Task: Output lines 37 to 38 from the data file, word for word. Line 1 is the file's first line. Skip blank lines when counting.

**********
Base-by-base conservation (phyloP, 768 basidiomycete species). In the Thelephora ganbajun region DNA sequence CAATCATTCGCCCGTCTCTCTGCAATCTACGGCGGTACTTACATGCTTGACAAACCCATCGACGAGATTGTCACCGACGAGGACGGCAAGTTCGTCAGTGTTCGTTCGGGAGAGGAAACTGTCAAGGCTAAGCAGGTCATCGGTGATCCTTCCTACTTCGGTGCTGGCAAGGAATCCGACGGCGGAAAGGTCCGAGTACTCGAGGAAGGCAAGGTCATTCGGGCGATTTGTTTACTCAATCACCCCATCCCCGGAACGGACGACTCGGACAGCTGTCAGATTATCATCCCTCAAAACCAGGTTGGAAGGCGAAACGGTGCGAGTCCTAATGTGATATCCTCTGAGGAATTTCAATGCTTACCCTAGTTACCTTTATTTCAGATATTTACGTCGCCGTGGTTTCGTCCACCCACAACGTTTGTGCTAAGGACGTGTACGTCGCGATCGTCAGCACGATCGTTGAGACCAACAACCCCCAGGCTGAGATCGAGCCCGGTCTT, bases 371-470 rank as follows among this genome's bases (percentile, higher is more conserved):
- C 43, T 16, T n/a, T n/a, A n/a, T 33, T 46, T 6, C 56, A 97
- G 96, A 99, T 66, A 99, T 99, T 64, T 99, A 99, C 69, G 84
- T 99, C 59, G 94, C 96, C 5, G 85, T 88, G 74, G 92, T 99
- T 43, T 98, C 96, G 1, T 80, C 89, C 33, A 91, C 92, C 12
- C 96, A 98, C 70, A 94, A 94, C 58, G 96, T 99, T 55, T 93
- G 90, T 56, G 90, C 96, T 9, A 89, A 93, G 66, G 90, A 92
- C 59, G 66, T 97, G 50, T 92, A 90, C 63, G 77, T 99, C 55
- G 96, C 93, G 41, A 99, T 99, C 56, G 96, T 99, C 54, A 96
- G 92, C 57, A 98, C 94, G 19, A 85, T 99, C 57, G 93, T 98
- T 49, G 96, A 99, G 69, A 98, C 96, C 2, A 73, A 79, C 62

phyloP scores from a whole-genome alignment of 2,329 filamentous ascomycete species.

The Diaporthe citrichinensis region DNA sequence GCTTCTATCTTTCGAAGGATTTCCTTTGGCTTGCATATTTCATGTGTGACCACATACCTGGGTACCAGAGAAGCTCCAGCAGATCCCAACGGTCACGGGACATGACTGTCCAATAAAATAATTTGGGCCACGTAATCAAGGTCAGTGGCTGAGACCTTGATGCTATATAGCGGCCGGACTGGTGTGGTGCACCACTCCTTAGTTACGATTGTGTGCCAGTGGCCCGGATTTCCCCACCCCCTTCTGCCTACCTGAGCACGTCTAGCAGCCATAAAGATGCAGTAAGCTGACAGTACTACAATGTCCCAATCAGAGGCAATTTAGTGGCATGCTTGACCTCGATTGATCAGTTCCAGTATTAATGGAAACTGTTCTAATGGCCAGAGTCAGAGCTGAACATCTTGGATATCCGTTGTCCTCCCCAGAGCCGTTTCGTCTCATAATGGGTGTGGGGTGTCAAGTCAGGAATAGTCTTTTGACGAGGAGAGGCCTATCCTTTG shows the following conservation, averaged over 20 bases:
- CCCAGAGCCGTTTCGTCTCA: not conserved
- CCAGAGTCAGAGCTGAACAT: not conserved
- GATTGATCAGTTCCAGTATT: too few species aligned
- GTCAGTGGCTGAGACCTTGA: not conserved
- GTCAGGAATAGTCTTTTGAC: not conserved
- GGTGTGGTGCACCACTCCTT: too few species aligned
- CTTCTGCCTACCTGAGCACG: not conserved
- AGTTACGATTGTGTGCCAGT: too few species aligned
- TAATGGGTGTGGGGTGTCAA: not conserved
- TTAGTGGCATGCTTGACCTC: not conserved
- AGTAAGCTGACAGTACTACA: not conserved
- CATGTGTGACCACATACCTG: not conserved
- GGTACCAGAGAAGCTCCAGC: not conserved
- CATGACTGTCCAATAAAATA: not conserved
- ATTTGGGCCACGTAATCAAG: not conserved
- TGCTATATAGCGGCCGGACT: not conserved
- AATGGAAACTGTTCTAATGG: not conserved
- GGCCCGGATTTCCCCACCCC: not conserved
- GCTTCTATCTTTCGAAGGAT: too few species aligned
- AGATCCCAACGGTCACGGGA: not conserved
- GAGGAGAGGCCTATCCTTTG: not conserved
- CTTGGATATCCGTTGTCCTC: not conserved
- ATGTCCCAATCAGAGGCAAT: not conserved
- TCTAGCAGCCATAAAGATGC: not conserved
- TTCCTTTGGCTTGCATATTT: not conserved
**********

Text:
- TCTAGCAGCCATAAAGATGC: not conserved
- TTCCTTTGGCTTGCATATTT: not conserved